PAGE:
Have you ever been out, hanging with the setting sun, and suddenly been attacked? Everything is peaceful until you hear that unbearable buzzing. Feel the sting of needles in your skin. Feel the pang of tiny teeth sinking into your arms and legs. Well, fear not! With the right hammock bug net, you will be hanging under the open sky without nuisance in no time.
There are several available options, and in the next few paragraphs, we’ll cover how to rid ourselves of those nasty little nobody’s while enjoying the peace of the outdoors.
Fixed Bug Nets
Fixed bug nets are attached permanently to the hammock. They can either be strung on a ridge line over top of the hammock or be a structural part of the hammock tethers themselves. Either way, you will always have a bug net with you.
This could be unnecessary, even inconvenient (by weight standards), but if you’re not restricted by the amount of weight on your back, it can be a great option. If you are in a bug free environment, simply flip the hammock bug net to the bottom, and you have an “open air” hammock.
But make sure to pay attention to the terrain below your hammock. Brush or rock can easily tear your sweet, sweet bug net.
Modular Hammock Bug Nets
Modular bug nets are a great option, specifically if you already have a hammock. They are usable with any type, be it camping, single, double, fabric, canvas, or seated. This netting drapes completely around the hammock and can be used or not depending on the situation.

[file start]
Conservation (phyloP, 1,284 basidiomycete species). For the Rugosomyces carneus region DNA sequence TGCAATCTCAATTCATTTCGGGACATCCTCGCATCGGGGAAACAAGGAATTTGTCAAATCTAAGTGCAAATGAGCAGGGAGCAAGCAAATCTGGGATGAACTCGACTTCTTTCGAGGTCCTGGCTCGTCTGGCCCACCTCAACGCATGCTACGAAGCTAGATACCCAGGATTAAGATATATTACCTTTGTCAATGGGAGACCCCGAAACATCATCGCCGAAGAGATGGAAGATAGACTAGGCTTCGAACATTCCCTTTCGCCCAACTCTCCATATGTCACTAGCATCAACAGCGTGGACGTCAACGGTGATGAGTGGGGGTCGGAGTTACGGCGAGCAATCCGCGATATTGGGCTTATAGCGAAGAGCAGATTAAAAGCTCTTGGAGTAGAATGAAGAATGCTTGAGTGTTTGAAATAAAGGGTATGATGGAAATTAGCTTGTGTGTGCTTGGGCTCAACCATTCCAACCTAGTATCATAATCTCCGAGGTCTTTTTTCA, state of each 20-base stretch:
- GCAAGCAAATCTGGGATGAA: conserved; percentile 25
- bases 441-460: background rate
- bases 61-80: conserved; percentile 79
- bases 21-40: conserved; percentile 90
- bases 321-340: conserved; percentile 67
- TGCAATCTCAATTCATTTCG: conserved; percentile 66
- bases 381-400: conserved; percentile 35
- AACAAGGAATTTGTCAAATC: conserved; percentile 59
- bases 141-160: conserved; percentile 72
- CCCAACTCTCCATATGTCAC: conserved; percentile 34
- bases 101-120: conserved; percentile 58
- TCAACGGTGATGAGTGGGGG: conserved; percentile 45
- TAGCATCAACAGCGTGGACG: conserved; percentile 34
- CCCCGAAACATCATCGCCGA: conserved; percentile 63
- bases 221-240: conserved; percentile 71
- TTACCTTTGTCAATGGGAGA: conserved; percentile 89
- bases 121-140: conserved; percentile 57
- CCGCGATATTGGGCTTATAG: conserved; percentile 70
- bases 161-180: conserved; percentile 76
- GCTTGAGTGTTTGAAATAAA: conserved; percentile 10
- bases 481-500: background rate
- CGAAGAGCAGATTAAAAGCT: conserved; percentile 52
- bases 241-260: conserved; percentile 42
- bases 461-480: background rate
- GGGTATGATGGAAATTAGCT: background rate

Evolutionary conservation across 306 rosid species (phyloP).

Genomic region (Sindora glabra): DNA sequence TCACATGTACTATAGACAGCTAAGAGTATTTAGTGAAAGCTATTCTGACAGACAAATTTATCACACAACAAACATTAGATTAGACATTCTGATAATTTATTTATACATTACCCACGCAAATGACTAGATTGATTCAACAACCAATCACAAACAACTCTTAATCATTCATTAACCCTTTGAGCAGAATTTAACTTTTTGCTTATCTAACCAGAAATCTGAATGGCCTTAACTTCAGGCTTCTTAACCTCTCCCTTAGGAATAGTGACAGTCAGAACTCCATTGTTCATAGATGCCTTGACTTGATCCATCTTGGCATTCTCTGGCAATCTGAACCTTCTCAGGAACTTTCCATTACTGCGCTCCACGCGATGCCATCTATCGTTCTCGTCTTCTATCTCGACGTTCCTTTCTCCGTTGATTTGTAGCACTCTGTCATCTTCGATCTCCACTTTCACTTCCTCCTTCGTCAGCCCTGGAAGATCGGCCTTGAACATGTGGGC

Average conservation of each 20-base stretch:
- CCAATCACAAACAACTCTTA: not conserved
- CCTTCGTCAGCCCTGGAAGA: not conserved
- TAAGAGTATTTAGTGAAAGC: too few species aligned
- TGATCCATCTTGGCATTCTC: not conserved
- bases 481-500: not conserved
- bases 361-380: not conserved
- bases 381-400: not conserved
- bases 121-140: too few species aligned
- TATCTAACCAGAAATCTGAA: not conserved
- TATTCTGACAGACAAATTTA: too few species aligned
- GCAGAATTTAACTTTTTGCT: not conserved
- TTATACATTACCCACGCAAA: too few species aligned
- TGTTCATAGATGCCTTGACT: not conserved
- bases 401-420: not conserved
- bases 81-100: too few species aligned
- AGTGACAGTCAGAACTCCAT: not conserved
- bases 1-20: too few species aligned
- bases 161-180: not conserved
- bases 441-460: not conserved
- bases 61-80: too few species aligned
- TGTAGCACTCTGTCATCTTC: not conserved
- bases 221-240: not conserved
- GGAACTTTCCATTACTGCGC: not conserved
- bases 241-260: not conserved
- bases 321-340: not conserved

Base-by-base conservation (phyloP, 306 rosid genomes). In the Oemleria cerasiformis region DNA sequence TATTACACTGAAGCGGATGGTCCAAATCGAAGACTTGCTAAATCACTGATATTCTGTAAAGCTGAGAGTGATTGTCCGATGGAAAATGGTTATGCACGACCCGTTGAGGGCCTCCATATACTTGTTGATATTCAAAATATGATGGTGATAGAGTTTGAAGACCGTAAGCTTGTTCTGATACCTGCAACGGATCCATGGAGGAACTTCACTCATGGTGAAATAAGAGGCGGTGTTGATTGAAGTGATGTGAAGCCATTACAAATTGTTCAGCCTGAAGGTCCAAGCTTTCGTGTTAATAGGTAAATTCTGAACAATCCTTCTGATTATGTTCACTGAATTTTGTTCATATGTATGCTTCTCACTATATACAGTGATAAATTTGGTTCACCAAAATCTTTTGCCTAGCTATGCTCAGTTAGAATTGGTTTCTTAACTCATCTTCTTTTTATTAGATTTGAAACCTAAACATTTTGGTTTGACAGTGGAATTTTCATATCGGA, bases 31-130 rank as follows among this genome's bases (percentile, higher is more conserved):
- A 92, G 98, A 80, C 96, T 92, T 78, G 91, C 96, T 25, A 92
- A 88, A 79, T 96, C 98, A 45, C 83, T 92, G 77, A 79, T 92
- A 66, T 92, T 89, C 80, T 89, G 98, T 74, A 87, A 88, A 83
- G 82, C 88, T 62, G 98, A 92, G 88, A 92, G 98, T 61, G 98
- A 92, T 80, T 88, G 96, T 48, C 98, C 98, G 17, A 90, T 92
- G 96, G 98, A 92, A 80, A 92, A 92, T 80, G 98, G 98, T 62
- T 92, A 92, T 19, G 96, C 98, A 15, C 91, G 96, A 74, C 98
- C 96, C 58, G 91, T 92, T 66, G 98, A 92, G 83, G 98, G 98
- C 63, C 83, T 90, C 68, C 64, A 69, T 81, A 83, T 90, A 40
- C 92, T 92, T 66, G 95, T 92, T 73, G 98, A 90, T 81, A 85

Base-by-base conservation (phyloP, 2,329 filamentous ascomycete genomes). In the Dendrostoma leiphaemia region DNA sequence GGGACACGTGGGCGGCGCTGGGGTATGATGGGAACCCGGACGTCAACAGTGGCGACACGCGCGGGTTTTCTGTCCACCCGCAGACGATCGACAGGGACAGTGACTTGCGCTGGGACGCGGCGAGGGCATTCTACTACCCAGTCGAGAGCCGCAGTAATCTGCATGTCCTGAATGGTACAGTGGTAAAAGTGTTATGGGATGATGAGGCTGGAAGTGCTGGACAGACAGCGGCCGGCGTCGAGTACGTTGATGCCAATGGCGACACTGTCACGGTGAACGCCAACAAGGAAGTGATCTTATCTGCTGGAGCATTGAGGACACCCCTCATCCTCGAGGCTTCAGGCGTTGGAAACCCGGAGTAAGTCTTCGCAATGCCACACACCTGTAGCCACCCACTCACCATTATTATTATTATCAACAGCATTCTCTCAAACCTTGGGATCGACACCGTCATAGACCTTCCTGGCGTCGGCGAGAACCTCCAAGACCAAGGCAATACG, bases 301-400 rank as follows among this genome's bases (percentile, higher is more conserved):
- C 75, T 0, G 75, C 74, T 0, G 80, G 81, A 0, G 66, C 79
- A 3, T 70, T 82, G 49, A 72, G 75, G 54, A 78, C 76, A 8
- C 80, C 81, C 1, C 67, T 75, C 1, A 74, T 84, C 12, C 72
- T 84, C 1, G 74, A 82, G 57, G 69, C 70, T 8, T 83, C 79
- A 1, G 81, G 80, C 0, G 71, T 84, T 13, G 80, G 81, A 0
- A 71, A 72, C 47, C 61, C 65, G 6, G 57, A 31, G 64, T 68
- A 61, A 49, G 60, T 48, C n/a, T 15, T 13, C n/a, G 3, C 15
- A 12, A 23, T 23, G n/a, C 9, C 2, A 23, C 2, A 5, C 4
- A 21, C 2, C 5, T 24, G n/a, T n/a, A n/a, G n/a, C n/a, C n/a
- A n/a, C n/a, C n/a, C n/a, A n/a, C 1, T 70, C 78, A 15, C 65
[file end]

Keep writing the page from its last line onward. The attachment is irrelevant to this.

These can be a pricey option, oftentimes costing more than the hammock itself, but if you invest in this option, it will be with you for many years to come. AND, you can upgrade your hammock without having to buy a new modular bug net! A great low cost option is the Montem Swatter Mosquito Net. At under 13oz in weight, it’s a great option for through hikers. Even if you’re not hitting the PCT this weekend, it’s still a great buy coming in at under $30. No matter your use, a bug free hang is within your reach.
Hammock Bug Net Chemicals
Chemical additions are an option, although… not our favorite. If possible, it’s always best for the health of the individual and the environment to use a physical barrier to ward off the creepy crawlies. But, if you do find yourself in a situation that is beyond a normal bug net’s capability, there are products such a Permethrin that will deter bugs, Mosquitos specifically, from attacking.
DO NOT APPLY TO SKIN. These chemicals are for use on fabrics, and once dry pose no harm to people. You can soak the hammock and bug net in Permethrin and let in dry completely before use. Permethrin can also stand up to many washes before needing re-application.
Can I apply bug spray to my hammock?
Q: Are there ways to prevent Midges from entering my hammock?
Check out the Hammock Bliss Net Cocoon Ultralight. At 15oz, it’s lightweight, and super easy to use!